1975 List Price: $1,295


This one seems to be identical to the 0632, except for the lower keyboard, with it's own hefty complement of three (count 'em, THREE!)  whole voices (and likely, in typical Farfisa fashion, they're all 8' only).  This is also very much like the Farfisa VIP series, where the lower keyboard is practically useless, with all the nice features only available on the upper one.  The Sustain tabs add an after-key-release sustain with different sustain times.  Another neat feature is an "Arpeggio/Glissando" switch, located between the keyboards.  There is a strip next to the switch that you can run your finger across. With the switch set to "Arpeggio", you can hold a chord on the lower manual, and the bar will arpeggiate the chord using only the Sustain voices. In "Glissando" position, the bar acts as a chromatic keyboard using only the Sustain voices.   I think the Yamaha YC-30 and YC-45D are the only other organs I've seen with this feature.


1975 List Price: $1,795


A dual-manual combo organ with a Moog Satellite grafted onto it. I understand that the Satellite had a very thin sound, nothing like the MiniMoog. It had only a single oscillator and several preset sounds, similar to other semi-preset synths like the Arp Pro Soloist and the Roland SH-2000. 

Thomas bought the rights to the Satellite from Moog.  The CDX-0652 was designed by Thomas in cooperation with Cordovox.  A Thomas version of the Satellite (the "Synthi 1055) and the CDX-0652 were both manufactured by EME, the same outfit that made most Italian Vox organs.  Thomas also marketed the Satellite under the "Orbit" name on some of their home organs. 

The synthesizer voices play only on the upper manual, organ voices play on both.  Organ and synth voices may be played simultaneously on the upper manual.  It includes a batch of 9 preset synthesizer voices that don't appear on a Satellite.  Unlike the 0642, this one seems to have all of the organ features (many of which seem identical to the 0642) available on both keyboards.


Top Panel:

Left of Upper Keyboard:

Left of Lower Keyboard:

Right of Lower Keyboard:

* These controls are also found on a Moog Satellite. Click here for pictures of them.

Click here for a web site with a pretty good Real Audio file showing what this thing can do.

The CDX-0652 also has a brother: the Thomas Moog organ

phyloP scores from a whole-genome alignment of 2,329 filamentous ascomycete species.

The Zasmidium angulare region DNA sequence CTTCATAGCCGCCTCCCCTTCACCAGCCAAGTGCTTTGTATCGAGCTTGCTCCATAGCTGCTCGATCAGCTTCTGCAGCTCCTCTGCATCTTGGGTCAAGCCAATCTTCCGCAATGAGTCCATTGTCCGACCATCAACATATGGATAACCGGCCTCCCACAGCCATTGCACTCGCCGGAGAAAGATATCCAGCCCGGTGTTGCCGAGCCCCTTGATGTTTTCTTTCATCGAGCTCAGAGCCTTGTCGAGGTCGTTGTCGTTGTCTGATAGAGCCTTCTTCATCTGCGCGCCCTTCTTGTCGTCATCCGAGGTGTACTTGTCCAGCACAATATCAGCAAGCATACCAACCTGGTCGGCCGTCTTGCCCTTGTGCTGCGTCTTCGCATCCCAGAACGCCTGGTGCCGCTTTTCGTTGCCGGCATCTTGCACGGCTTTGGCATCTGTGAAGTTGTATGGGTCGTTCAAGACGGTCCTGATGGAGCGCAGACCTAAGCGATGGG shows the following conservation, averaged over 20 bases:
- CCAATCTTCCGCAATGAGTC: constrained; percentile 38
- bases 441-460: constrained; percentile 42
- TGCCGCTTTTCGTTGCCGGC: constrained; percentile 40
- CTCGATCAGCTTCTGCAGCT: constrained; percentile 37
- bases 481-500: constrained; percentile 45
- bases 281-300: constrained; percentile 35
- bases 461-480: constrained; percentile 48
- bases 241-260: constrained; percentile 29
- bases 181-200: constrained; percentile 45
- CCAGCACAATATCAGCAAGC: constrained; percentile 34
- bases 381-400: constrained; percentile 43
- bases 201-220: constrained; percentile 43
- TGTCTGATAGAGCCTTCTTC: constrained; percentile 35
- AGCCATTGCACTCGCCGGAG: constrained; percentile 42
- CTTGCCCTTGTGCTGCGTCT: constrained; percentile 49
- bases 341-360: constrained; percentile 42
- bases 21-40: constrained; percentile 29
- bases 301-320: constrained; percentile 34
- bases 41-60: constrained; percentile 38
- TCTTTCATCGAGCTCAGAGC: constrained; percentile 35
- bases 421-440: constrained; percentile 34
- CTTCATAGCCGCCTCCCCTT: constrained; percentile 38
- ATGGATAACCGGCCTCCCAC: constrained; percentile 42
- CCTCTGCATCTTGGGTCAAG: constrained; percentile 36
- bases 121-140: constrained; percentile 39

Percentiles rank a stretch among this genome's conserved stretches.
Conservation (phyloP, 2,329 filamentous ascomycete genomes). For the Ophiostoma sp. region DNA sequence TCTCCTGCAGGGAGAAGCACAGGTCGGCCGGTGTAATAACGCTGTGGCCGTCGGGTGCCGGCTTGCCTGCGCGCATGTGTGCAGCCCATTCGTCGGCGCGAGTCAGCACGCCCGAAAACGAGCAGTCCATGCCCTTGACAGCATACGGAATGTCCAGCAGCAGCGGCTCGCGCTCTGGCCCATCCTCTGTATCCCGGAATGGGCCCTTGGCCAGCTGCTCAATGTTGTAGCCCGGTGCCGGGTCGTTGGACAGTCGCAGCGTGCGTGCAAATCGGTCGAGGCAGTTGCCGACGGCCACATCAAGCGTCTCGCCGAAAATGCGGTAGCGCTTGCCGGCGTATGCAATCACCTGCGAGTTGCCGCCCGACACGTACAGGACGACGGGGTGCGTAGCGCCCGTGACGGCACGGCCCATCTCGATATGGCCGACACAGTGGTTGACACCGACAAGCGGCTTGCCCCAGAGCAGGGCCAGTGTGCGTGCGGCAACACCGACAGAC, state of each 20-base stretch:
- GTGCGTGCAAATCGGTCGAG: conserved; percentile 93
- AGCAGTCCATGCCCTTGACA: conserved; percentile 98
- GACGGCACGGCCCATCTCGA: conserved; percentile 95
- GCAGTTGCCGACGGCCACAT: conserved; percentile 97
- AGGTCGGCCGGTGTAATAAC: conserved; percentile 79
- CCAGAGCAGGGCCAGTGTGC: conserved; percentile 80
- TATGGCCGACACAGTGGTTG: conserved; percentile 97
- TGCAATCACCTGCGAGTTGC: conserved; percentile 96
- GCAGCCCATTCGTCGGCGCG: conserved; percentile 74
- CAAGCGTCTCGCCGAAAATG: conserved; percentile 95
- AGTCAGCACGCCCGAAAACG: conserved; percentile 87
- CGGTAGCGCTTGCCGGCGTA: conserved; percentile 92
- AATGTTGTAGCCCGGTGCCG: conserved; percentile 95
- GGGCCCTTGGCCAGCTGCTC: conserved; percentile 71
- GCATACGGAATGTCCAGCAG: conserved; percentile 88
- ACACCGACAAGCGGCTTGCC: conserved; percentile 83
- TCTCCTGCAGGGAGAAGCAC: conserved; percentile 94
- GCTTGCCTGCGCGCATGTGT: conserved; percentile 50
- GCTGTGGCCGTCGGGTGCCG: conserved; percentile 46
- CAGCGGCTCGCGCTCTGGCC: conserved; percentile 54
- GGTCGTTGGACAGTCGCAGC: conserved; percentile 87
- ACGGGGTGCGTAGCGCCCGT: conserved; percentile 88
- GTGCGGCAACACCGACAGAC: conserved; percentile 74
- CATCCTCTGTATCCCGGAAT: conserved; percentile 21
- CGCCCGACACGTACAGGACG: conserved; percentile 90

1975 List Price: $2,195


This one looks like the others, but is actually an electronic piano. Which leads me to think that the other model names were actually Oxxx (Oh) for Organ rather than 0xxx (zero) - O-Organ, P-Piano - get it? It has a built-in amp and speaker. Here are some editorial comments from the owner of this one:

"...of all the villefied electronic "pianos" from that horrible time period, this has got to be the worst-sounding. There's one tone generator and the Piano/Harpsichord/Honky-Tonk controls are merely tone filters for the same sound, the Honky-Tonk of course being between the single bright harpsichord sound and the heavily filtered piano sound. They put it in the flimsiest of Yamaha synth boxes, so of course, it's not working perfectly but every now and then it lets out a howl of indescribable quality, as if all the notes were pressed down at once.. this sound is very cool, and one I will definitely use!!!! I could probably fix it, but then I'd have to tape down all the keys to get the cool sound!!!"

Controls: Drawbars: Volume, Tone, Piano, Harpsichord, Honky-Tonk

(Picture courtesy of Roxy's Music)

1975 List Price: $595


Not a White Elephant, but definitely a combo organ. Also has a built-in amp and two 3"x4" speakers. 

Thanks to James for this "player's perspective:

"The sound of this instrument is along the lines of your standard "Farfisa" style combo organ, perhaps a little cheesier, but useful... The voices range from "fuzzy" on the strings tab to nasally on brass, mellow on flute, etc...the vibrato is kind of exaggerated, but could probably be toned down by finding and adjusting the correct pot inside."


Top Panel:

Left of Keyboard:

And here's a picture from a 1977 Sears catalog:

1975 List Price: $450, optional legs and bag: $50

1977 Sears price: $499 (Not sure if that included the legs/bag or not)


The only reason I include this here is for completeness. It's an Electronic Piano, similar in style to the CRD-0610 organ.

1975 List Price: $595, optional legs and bag: $60